Many people have heard the phrase ‘top-grading’ but what is it really all about, well according to the author and inventor, Bradford D Smart (how’s that for a name), ‘Top-grading is the practice of creating the highest quality workforce by ensuring that talent acquisition and talent management processes focus on identifying, hiring, promoting, and retaining high performers, A Players, in the organization at every salary level’. Top-grading isn’t an overnight process, but it is one, like most good ideas, the sooner you start the sooner you benefit. When the benefits can have such a significant impact on productivity and profitability why wait?
The concept suggests that in any organisation (size isn’t important), department or team there are 25% A-players or superstars, 50% adequate performers, and 25% underperformers, or chronic underperformers. How much better would the team or company perform if you replace the 25% under-performers with better staff? Well of course that depends on the quality of the staff you replace them with, a thorough ‘top-grading’ process should ensure that of all new recruits 75% plus will turn out to be A-players, against the average of 25% with standard recruiting processes. More of the process later.
Again the theory goes, that once you replace the 25% of underperformers you now have 50% A-players and 50% adequate staff. But when you have a 75% chance of getting A-players from your recruiting process doesn’t it make sense to start to replace the 50% adequate performers, starting at the bottom. Of course it does. How much would your company or team improve stuffed full of A-players? How much easier would your life be as a manager? You’d certainly be comfortable delegating tasks to ease you workload. However, a team full of A-players isn’t without its potential problems. There can be conflict (but isn’t that the case with poor performers too?), they need to be managed by an A-player, you may have to up your game. A-players are most likely to be ambitious, can you offer them a future? That said, if you have A-players that perform for you and then leave, isn’t that better than having B or C players underperform for you and leave, or worse still, underperform and stay!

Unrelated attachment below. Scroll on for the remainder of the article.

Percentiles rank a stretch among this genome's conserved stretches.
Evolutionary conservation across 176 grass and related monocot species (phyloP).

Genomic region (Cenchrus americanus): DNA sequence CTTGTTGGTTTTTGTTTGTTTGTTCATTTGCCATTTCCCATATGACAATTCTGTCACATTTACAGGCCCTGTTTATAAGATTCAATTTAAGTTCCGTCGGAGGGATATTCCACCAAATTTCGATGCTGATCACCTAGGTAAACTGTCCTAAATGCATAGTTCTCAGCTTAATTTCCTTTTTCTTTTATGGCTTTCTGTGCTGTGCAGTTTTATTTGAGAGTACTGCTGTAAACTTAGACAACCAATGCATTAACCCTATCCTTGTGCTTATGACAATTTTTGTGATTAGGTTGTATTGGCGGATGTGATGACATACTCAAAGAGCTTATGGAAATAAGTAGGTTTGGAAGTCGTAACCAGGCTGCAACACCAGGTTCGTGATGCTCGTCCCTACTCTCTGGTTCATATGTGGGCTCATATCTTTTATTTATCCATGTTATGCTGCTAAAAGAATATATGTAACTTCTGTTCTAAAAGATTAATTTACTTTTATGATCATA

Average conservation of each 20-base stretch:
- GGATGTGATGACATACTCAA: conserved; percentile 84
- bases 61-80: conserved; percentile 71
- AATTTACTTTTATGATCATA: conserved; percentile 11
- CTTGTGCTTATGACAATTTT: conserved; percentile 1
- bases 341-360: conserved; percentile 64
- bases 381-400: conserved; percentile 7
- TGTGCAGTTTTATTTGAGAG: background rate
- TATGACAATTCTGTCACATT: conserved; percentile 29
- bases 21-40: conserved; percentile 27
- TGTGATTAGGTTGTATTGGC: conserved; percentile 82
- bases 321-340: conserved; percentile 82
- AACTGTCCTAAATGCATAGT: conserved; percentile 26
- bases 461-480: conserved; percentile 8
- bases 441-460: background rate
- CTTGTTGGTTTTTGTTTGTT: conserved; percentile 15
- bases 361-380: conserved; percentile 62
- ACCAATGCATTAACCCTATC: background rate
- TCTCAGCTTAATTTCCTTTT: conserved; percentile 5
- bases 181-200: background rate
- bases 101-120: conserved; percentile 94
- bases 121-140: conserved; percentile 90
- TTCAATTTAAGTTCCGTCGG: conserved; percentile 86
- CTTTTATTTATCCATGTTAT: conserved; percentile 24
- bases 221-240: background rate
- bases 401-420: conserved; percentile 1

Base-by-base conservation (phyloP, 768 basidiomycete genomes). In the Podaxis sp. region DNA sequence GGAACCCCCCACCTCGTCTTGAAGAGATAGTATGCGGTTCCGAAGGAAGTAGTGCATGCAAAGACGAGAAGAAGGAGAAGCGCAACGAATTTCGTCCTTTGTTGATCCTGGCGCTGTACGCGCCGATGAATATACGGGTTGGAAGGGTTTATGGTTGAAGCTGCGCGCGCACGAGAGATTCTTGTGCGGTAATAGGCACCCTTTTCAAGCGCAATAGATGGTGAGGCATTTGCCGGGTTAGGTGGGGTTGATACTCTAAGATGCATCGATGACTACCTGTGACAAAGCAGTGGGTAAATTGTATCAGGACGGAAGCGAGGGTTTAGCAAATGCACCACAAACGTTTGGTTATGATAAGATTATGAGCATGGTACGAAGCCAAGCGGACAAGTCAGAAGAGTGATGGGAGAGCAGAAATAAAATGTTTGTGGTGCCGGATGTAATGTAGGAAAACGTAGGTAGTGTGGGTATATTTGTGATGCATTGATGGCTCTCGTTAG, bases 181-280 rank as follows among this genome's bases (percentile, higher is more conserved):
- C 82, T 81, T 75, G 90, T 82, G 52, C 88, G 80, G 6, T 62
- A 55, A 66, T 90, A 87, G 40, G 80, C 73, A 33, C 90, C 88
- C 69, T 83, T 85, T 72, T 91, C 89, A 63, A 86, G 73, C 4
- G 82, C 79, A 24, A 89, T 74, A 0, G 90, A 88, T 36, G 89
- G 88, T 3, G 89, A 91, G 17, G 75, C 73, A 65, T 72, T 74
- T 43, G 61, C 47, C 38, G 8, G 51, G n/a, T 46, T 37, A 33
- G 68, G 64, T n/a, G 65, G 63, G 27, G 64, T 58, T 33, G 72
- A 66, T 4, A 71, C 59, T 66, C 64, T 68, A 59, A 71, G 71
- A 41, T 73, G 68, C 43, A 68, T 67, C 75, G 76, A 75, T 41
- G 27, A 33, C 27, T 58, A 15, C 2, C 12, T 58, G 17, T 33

This can sound quite cold, we’re talking about people here, and I think companies have a moral obligation to provide training, support and opportunities for any B or C player to improve. However, if they can’t or won’t improve, don’t you have a moral obligation to your company to find better staff? Often poor performers will jump ship when surrounded by A-players, it’s not as if you have to sack everyone, and hopefully some will rise to the new standards and become an A-player.
If you have poor performers in your team or company, firstly analyse the situation, are there issues that you can address to help them become an A-player? Do they just need a kick or a cuddle? Are there internal or external temporary factors you need to consider? But if the talent, desire or willingness to improve isn’t there, you need to look to improve the team.
Top-grading as a process, as you would expect, is detailed and ongoing, far too much so to go into significant detail here. You can of course read the book, although if recruitment process isn’t what fills your dreams, or what you live and breathe, it can be a bit dry. Of course aligning your in-house recruitment process with a search firm that operates that way would be the quickest and best solution.
In short from a recruitment process point of view it’s about making sure you (we) weed out candidates with untruths and embellishments in their CV’s for starters, weed out those that interview well and smokescreen what they don’t want to show. It’s about properly delving into past performance, and not just taking a candidates word for what you are told. Reference checking is key, and not just the references of ‘friends’ and matey ex-bosses. A full and proper screening interview, based on a competency matrix, is essential. Honesty is critical from all parties. How many of us have a 100% track record where every one of our ex-bosses waxes lyrical about the joyous time we spent together? Sometimes things don’t work out, sometimes it’s your fault, sometimes it’s not, sometimes blame can be shared. We all make mistakes, the key is what we learn from them. So what we look for is consistency of performance, ongoing achievements, logical decisions, bouncing back from mistakes and career blips. We recruit humans not robots. A-players are above all candid and honest, as well as having a trend in their careers of over-performance.
What to do now?
In business every day we face decisions, some are urgent and important, some are urgent and not important, and some are important but not urgent. Where you put the importance of your people is your choice. But your team, your company IS your people. If you decide to take the journey to improve the quality of your people it is an investment. An investment in time, in recruitment and in training. But wow, what a return on investment beckons. Why not give us a call?